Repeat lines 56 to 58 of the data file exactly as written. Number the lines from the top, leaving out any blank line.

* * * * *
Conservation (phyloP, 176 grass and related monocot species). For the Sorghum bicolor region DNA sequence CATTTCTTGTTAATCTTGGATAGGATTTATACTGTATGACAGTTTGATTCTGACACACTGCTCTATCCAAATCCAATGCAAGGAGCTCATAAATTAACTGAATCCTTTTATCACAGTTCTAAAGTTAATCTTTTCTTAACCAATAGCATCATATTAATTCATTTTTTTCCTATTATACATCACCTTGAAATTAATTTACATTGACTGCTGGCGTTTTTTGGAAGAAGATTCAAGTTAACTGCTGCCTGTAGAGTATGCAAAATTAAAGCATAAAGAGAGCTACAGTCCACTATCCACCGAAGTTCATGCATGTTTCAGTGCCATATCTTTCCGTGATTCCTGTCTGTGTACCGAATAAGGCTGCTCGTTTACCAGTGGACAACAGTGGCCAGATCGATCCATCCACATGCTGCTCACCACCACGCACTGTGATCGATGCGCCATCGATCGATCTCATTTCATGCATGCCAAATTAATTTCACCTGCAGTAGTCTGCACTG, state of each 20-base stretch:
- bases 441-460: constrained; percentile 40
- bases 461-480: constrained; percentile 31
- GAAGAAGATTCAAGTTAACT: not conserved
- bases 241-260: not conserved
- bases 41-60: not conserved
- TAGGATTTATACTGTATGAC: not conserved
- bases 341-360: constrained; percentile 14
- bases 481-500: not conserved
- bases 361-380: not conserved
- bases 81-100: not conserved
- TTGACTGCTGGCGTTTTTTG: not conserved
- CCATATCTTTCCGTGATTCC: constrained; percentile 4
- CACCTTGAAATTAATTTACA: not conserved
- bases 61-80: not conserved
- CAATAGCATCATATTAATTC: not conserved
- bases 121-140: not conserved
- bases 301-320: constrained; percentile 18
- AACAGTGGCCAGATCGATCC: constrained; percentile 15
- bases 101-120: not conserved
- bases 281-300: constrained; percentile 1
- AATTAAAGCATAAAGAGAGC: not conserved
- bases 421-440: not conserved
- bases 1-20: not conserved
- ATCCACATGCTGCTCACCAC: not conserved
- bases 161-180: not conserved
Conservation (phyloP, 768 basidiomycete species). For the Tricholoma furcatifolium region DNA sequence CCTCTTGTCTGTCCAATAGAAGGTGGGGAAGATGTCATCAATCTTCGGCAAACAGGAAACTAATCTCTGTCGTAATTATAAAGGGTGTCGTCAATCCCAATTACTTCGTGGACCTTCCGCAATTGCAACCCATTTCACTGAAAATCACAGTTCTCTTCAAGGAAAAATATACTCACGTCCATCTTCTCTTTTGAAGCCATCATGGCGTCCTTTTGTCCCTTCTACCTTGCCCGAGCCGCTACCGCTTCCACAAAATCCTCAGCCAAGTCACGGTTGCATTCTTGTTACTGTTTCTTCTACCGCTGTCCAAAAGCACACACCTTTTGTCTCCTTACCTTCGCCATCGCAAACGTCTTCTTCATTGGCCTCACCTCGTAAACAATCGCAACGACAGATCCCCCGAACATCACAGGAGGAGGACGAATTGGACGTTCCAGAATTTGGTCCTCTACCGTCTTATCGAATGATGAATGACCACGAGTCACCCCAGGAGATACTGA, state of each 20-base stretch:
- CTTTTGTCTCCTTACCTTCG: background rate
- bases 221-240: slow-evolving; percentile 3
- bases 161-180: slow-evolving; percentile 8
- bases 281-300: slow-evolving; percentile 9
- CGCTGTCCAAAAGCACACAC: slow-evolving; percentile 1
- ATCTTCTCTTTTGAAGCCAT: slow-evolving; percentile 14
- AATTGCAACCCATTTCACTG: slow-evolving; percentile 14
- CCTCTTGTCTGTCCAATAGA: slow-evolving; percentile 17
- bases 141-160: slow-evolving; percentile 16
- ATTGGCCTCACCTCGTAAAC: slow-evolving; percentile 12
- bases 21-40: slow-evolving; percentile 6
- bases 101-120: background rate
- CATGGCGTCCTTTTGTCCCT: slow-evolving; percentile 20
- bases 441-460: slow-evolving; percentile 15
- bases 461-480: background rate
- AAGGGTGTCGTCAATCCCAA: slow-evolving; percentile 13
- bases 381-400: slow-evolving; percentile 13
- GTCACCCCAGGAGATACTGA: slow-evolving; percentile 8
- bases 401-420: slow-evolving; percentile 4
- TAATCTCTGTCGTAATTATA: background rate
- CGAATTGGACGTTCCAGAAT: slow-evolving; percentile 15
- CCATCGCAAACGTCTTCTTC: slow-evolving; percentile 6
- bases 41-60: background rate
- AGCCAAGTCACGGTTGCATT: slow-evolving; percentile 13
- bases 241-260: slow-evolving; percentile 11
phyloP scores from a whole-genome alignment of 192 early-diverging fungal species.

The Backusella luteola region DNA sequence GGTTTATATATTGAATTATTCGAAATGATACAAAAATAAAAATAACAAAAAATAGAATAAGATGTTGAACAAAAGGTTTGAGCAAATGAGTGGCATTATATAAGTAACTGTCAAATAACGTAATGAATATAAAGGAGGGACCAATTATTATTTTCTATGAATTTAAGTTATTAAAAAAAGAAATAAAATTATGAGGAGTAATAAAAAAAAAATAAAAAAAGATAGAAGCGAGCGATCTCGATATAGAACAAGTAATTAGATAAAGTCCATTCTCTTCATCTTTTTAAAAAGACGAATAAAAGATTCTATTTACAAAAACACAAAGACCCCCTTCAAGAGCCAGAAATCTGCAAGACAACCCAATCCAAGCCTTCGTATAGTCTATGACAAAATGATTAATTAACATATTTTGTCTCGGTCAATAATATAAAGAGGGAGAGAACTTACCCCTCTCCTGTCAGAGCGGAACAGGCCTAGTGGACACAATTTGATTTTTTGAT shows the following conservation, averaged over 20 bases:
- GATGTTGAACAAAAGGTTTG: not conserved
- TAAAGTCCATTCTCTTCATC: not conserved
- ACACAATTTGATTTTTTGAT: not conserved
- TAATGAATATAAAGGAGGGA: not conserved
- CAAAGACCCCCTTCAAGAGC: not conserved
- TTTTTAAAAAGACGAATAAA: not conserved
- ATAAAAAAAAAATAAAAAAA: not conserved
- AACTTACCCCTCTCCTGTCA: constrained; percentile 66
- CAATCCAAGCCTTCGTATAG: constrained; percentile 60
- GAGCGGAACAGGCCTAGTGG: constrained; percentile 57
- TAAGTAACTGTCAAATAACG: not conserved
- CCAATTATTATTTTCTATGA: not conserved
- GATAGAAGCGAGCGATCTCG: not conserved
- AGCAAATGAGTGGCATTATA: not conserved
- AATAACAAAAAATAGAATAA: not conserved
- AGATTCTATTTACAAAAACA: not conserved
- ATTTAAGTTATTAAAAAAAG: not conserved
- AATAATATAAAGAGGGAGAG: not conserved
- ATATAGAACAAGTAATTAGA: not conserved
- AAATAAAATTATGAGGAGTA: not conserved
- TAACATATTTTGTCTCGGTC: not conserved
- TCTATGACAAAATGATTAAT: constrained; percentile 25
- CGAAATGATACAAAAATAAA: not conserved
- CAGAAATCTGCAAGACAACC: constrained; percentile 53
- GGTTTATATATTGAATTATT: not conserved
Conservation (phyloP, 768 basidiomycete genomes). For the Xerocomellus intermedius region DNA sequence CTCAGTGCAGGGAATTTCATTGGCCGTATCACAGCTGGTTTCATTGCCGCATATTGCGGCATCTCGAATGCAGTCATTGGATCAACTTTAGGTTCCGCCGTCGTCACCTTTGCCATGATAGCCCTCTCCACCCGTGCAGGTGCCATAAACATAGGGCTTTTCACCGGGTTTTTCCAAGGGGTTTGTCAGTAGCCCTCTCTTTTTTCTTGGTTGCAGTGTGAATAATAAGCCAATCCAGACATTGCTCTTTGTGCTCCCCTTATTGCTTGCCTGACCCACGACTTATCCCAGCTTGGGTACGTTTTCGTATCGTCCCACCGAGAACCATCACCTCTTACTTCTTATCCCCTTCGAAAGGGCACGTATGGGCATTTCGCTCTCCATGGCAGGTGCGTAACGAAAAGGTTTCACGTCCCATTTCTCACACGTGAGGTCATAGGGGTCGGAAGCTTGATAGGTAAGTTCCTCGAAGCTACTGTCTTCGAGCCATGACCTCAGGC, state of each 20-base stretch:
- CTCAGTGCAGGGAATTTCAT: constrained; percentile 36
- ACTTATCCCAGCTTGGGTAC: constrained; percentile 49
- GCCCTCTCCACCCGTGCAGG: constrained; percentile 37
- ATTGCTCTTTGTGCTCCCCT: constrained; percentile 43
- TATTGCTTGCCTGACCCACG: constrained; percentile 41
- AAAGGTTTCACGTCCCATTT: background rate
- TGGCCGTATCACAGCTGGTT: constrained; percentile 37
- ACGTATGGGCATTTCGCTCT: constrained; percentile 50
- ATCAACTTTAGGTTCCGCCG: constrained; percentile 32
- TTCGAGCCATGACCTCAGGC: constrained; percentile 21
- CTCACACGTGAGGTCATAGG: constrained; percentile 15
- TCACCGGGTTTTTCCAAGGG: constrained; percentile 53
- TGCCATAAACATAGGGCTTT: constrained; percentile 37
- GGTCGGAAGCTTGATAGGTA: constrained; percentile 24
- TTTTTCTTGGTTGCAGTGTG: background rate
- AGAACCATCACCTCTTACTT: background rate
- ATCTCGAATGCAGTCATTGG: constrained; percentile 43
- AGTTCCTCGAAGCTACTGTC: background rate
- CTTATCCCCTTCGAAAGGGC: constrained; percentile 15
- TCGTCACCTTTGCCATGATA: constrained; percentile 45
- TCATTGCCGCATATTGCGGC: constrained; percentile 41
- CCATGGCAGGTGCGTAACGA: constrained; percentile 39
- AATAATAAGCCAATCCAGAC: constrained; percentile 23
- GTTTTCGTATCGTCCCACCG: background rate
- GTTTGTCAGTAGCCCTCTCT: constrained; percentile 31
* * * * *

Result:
- TAAAGTCCATTCTCTTCATC: not conserved
- ACACAATTTGATTTTTTGAT: not conserved
- TAATGAATATAAAGGAGGGA: not conserved